On Saturday, I made the decision to convert my personal Facebook account into a Business page. It was not a difficult choice to make because, even though I had over 5,000 friends and 200 followers — when your friends queue is full, Facebook forces them into “following” you — I was really only posting Boles Blogs updates to my timeline.
Even though I don’t make any money from Boles Blogs, creating a Facebook business page offers some unification of thought and clarity of purpose on the social network. I would “lose” my friends and their updates, as well as my own timeline since 2006, but I would also gain thousands of “Likes” — “friends” get converted into “Likes” when you convert a page — and my “followers” would also, magically, become “Likes” on the new page, too. I would only have to update one Facebook page instead of two.
Here’s what the new Boles Business page looks like now on Facebook:
Getting good service can be a difficult problem in our indecent, modern, world. One way of guaranteeing good service is to provide a cash tip to the person assisting you. In restaurants and in service bays where you are well-known, tipping helps get you good service; but what do you do with the incidental worker you may only see one time, like a moving company team, or a repairman? How can you make sure they’ll get the job done to your satisfaction within your time requirement window? Conditional Pre-Tipping is one method I use to ensure excellent, one-off, service.
It is a grey day here in Portugal — the sun has temporarily deserted us hidden behind layers of cloud. I have a day full of chores ahead after a weekend of relaxation. Cleaning, laundry, changing cat litter — all the mundane things I love to “hate” but know have to be done. Mr P is already fielding phone calls, organizing international transports from France to Portugal via our usual third-party who just happens to be in Brazil this week — the usual Monday mediocrity.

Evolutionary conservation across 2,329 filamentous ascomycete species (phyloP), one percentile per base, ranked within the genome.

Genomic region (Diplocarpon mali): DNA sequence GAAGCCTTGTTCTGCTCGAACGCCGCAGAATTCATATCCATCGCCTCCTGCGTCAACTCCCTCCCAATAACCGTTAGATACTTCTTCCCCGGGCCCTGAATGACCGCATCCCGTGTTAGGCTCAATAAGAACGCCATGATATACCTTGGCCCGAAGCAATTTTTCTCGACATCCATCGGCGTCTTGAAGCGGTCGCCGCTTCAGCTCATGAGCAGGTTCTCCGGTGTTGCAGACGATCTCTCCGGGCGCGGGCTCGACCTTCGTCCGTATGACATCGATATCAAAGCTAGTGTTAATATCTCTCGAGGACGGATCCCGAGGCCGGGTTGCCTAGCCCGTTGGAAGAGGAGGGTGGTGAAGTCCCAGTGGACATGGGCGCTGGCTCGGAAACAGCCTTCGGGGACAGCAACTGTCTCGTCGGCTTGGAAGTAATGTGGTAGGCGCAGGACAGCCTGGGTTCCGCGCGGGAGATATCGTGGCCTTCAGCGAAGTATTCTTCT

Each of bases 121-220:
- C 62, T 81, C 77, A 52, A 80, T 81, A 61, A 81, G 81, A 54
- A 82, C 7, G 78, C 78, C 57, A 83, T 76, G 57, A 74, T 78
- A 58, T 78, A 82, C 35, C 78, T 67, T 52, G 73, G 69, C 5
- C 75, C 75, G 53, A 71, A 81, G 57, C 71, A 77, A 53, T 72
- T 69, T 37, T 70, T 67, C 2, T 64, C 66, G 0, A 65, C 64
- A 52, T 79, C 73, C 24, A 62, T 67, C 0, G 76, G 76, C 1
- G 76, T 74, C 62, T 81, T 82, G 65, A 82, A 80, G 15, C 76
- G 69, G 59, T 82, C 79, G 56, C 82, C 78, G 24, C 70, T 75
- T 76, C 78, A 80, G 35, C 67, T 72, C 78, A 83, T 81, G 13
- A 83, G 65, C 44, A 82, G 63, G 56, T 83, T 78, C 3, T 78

His was a life of bricks and the skillful hands to lay them, fast and capable hands as adept as machines. His was a history thrown with gale force at walls and buildings all over town, a long constructive life of making things to last. Everywhere now in his decline were the monuments of his having passed that way, standing in red clay and mortar, signs of a man’s existence no less expressive than those of whatever poet you might wish to mention.
The job of any True Artist is one of conversion. The Artist takes a notion and transforms it into something else, something greater, than what it was before. That conversion also plays a direct role in the real life of the True Artist, too.
We must always wish for collaborators — and not cooperators — because collaborators have a vested interest in a shared success, while cooperators have nothing to lose, but they are always around to suckle on the win.
Keep your focus
one task by one
the unitasker reigns